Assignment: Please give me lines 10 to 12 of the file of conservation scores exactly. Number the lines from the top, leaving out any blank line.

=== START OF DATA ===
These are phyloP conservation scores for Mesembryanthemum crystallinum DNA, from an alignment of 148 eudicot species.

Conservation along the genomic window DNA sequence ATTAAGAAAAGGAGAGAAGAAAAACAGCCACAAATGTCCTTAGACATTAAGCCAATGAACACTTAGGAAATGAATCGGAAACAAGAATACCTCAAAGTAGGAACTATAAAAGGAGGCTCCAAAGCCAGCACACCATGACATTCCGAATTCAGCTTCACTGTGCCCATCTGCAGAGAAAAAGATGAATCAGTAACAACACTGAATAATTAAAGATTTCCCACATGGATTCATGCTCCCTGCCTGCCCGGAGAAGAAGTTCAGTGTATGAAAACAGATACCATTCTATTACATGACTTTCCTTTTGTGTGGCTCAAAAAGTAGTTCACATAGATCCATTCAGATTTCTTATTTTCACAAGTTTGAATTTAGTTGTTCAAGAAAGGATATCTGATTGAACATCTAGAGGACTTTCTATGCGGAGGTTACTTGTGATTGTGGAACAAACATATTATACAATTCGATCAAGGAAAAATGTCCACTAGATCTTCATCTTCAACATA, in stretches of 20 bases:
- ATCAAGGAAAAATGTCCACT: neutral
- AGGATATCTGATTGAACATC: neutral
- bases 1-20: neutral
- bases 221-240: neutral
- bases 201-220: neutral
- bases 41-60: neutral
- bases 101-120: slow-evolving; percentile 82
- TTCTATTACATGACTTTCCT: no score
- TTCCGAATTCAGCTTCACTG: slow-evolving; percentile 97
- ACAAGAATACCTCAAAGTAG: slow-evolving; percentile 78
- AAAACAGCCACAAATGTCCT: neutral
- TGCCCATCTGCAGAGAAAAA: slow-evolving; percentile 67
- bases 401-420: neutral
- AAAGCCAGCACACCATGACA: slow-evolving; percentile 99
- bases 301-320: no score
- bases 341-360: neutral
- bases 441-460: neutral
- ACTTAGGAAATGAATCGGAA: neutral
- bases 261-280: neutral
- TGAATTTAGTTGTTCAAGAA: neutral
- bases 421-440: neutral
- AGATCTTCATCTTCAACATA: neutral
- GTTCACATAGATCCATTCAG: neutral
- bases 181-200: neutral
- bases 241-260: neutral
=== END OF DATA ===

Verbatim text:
- TTCTATTACATGACTTTCCT: no score
- TTCCGAATTCAGCTTCACTG: slow-evolving; percentile 97
- ACAAGAATACCTCAAAGTAG: slow-evolving; percentile 78